In no other part of the document, however, did the writers think they had to go so far out of their way to tell us what they meant.
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Old 09-11-2019, 10:12 AM
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The 2nd Amendment is ONE sentence with ONE meaning. You can't separate it into clauses and then assume the truth of each individual clause. And I don't care how many people come out with how many arguments as a way to get around the fact that clearly the amendment means the people have the right to own arms for the purposes of forming a militia when necessary. That is it, and that is all. It's right there in the #$@#$%@$% amendment! If the founding fathers had meant for other concepts to have meaning in the amendment, that they wrote about elsewhere, they would have included them.
And the fact that it changed, radically, several times in committee really means nothing, because all along it had one meaning from one sentence and one single idea! Brilliant! You've resolved centuries of debate by just reading the thing and expounding your awesome opinion, based on your clear text reading and your feelings! Thanks! Really appreciate you pointing this out! We'll just forget that the founding fathers (or the specific authors of the amendment at least) wrote, extensively on this very subject, since if they REALLY meant something else they would have put that down (well, we'll also forget that they DID...and that what was originally written was modified through several versions in various committees until it was collectively agreed upon as a compromise) exactly that way!

Man, thanks for the input. Definitely was VERY helpful...
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Old 09-09-2019, 07:47 AM
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Oh, yes, the assertion that our populace has to remain armed to the teeth in order to maintain our freedom is a complete myth. There are a host of nations right now that have existed as democracies for a very long time, even centuries, that have very few guns in their societies.
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Old 09-09-2019, 08:00 AM
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Oh, yes, the assertion that our populace has to remain armed to the teeth in order to maintain our freedom is a complete myth. There are a host of nations right now that have existed as democracies for a very long time, even centuries, that have very few guns in their societies.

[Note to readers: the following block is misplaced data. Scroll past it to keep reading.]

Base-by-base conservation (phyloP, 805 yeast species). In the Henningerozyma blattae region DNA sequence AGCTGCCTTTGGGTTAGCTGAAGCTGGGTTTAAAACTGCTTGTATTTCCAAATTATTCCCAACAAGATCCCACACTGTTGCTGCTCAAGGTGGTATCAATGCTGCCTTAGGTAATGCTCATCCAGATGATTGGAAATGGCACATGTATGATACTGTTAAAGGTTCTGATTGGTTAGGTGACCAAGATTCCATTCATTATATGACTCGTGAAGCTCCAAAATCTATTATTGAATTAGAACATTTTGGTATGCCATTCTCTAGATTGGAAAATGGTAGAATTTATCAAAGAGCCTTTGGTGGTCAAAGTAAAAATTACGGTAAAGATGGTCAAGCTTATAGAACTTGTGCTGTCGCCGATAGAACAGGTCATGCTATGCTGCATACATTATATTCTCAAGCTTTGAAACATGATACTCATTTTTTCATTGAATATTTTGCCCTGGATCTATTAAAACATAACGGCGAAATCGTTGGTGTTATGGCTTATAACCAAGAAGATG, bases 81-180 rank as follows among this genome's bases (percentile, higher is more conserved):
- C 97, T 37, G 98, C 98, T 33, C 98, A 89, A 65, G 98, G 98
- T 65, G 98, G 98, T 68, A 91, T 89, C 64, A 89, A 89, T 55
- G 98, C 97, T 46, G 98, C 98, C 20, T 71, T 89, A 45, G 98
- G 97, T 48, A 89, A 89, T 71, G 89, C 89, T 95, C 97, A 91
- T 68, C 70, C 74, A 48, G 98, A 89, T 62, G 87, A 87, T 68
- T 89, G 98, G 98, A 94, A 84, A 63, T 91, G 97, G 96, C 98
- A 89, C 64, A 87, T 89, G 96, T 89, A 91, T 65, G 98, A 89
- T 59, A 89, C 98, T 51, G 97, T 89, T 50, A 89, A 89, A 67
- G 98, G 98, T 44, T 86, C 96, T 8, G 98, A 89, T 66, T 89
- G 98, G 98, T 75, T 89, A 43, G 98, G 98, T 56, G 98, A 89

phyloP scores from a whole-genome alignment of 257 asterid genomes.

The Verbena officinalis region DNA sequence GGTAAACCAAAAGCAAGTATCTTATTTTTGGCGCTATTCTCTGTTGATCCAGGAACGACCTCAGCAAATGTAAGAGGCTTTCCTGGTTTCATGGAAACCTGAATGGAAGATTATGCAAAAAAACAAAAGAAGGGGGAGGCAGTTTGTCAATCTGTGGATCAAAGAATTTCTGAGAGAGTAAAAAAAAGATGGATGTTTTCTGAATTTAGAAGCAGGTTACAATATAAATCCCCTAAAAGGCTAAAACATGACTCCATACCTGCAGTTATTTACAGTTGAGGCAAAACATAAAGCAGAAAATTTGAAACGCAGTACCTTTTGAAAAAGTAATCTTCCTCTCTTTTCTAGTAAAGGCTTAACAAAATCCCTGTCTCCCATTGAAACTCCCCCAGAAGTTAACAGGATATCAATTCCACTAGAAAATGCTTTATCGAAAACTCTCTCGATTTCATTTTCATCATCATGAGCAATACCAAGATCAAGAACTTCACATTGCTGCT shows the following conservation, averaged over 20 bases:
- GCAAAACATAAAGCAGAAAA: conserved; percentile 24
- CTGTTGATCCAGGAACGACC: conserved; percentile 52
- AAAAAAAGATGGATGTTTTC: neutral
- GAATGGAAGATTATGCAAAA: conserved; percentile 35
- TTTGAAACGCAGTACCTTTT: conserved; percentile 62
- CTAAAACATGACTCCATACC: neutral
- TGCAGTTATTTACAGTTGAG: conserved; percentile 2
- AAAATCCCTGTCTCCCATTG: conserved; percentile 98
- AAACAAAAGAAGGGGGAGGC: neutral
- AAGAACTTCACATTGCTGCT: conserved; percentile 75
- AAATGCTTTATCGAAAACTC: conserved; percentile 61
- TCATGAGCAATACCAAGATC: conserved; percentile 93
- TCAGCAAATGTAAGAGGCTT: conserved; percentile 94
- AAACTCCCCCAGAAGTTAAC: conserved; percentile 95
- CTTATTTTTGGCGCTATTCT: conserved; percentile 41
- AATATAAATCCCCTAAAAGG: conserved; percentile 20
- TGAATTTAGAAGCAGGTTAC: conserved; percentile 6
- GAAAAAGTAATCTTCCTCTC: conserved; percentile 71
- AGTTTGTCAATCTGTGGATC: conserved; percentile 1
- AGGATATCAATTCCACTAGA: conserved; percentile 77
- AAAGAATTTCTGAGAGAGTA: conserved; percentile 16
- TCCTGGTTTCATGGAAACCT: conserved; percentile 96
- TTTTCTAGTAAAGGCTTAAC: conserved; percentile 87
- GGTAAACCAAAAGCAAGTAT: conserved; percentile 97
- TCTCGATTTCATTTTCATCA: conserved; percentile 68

And I might add that the Poles and East Germans disposed of their communist overlords without firing a shot. Armed revolutions aren't that common any more, governments are toppled more by massive protests and/or more simply at the ballot box.
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Old 09-09-2019, 08:13 AM
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  1. "Well regulated" does not just mean "well armed", and
  2. If you are arguing that we don't need a militia, you are wrong by definition, because the Constitution says we do. Feel free to disagree - until you got two thirds of Congress plus 38 states to also disagree, you remain wrong.
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Old 09-09-2019, 08:30 AM
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If you are arguing that we don't need a militia, you are wrong by definition, because the Constitution says we do.
Since when does the Constitution define reality? If the Constitution said that Pi = 3, that wouldn't make it so, even if two thirds of Congress plus 38 states agreed.
Whether or not we, the United States of America, need a militia is not determined by laws approved 200+ years ago, but by our own assessment of modern military needs.

And I agree with BobLibDem that citizens with rifles are no match for the modern military. It was different when everyone was armed with muzzle loaders. Today, even the most heavily armed civilian compound can fend off the government only because the government isn't actually trying to kill the citizens.

Last edited by Cheesesteak; 09-09-2019 at 08:31 AM.
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Old 09-09-2019, 08:45 AM
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Since when does the Constitution define reality?
Since about 1787 or thereabouts.
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Whether or not we, the United States of America, need a militia is not determined by laws approved 200+ years ago...
Actually, yes it is. The Constitution is the supreme law of the land - it remains in force until it is amended (or abolished).

Regards,
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Last edited by Shodan; 09-09-2019 at 08:49 AM.
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Old 09-09-2019, 02:55 PM